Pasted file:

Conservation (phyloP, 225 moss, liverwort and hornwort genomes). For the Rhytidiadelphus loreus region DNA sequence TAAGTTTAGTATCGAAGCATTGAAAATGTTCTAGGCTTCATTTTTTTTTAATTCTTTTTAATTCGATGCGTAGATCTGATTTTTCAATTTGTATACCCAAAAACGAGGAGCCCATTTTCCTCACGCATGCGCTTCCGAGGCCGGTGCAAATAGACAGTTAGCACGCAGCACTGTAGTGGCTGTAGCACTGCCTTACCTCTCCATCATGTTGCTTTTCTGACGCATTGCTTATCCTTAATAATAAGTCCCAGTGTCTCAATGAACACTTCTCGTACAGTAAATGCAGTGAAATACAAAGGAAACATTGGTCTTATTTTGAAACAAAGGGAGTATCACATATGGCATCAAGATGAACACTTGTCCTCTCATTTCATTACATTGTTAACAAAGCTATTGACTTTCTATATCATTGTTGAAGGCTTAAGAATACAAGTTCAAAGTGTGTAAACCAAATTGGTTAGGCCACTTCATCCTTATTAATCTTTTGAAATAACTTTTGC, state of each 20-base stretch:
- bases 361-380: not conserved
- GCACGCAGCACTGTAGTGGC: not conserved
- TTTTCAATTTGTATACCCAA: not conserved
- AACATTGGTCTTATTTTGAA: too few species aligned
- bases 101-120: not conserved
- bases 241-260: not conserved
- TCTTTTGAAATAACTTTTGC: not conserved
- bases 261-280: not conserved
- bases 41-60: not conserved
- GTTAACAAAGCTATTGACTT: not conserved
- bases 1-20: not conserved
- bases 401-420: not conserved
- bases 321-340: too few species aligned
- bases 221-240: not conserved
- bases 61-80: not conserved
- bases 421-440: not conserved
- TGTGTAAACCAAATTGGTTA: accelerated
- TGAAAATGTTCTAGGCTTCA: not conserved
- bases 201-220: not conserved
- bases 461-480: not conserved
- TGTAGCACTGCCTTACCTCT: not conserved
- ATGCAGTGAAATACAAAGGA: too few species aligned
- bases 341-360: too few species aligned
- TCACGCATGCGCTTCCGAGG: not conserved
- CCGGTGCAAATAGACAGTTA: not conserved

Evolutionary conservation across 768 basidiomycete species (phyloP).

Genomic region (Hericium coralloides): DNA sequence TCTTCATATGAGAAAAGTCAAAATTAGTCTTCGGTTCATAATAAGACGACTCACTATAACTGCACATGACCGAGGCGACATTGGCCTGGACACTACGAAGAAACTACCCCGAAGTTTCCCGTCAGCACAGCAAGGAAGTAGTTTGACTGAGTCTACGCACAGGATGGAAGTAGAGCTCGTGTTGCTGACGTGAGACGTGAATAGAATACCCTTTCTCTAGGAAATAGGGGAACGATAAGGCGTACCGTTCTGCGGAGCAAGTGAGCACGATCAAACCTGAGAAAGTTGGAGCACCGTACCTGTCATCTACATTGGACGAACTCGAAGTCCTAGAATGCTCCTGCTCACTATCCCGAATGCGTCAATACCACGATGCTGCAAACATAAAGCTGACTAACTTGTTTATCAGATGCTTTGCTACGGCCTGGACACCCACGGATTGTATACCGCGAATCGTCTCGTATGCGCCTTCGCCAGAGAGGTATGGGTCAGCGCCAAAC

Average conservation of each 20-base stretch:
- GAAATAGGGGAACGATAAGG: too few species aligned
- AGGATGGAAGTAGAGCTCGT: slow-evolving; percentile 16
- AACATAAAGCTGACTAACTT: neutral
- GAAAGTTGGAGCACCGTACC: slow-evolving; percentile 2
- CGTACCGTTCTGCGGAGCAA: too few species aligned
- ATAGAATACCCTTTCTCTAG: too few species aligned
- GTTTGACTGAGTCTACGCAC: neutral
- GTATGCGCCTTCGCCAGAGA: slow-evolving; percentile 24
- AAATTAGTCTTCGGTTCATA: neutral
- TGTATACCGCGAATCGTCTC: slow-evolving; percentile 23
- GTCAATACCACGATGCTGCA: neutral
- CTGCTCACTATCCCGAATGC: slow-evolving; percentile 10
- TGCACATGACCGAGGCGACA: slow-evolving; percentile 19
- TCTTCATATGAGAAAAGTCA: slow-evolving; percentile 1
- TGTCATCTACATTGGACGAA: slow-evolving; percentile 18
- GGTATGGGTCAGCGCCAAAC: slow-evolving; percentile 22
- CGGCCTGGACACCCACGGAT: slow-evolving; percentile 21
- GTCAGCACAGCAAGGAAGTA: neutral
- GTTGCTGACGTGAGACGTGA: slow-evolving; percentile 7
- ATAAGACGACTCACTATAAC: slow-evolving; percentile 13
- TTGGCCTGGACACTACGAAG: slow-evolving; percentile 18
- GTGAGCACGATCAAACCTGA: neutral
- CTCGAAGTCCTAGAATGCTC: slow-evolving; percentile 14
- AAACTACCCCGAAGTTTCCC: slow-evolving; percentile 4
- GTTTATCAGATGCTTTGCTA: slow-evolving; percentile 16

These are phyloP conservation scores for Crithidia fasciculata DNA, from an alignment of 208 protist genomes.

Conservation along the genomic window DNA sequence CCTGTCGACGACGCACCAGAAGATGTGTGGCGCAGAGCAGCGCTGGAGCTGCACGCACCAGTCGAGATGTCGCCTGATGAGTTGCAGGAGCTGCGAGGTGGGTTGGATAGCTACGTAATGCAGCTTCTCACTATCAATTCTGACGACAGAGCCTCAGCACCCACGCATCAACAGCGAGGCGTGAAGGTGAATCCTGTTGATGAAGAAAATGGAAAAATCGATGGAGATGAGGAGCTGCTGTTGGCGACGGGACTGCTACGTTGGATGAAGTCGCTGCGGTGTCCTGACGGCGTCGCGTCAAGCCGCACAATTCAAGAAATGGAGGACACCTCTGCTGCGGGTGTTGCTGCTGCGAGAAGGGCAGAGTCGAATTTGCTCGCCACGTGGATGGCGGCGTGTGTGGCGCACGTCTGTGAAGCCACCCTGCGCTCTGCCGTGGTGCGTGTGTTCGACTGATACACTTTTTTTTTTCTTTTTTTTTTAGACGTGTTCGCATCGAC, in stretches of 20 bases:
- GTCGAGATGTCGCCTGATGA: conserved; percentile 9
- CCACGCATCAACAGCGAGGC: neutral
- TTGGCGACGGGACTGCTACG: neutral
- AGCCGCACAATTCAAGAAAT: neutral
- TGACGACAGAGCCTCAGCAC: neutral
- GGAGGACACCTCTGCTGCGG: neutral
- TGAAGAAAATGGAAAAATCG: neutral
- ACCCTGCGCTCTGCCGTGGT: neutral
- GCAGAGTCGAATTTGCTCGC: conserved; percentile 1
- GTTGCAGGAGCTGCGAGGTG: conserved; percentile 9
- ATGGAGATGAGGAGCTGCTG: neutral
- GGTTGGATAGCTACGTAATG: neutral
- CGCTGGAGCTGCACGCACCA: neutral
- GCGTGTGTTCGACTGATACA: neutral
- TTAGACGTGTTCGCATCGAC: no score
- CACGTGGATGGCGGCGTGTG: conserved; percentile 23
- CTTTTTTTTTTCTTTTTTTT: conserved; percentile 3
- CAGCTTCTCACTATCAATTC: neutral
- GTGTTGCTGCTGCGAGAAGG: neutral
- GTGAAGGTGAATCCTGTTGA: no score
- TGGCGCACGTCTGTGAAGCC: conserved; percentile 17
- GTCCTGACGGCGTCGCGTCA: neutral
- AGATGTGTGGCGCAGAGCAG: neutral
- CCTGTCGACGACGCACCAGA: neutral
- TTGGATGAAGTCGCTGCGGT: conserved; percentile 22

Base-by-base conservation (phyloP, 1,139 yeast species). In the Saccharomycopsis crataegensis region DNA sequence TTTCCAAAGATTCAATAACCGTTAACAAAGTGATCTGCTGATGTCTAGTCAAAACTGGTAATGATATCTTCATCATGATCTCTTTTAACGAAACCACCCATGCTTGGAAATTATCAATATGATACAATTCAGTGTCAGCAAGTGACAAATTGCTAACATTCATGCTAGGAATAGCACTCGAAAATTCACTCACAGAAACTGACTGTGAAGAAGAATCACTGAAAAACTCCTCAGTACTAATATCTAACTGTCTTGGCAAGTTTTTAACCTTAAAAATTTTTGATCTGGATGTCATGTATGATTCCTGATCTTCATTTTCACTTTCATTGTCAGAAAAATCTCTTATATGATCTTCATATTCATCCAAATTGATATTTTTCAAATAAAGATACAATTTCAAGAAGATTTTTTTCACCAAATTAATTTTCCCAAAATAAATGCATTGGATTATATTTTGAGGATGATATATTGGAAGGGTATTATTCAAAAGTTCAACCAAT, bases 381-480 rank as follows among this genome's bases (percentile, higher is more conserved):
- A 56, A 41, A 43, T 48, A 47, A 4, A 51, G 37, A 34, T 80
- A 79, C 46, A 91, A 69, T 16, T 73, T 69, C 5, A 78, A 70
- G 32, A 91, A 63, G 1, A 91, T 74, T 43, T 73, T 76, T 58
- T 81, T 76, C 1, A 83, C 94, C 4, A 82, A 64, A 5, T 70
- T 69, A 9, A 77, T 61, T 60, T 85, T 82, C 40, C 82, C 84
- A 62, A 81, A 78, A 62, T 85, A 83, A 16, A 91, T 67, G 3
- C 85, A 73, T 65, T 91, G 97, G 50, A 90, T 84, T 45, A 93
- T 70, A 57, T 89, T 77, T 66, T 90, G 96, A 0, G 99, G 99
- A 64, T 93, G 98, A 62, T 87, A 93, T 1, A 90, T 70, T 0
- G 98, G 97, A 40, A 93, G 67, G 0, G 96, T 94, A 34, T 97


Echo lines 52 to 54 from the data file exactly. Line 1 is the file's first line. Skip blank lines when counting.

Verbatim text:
- CTCGAAGTCCTAGAATGCTC: slow-evolving; percentile 14
- AAACTACCCCGAAGTTTCCC: slow-evolving; percentile 4
- GTTTATCAGATGCTTTGCTA: slow-evolving; percentile 16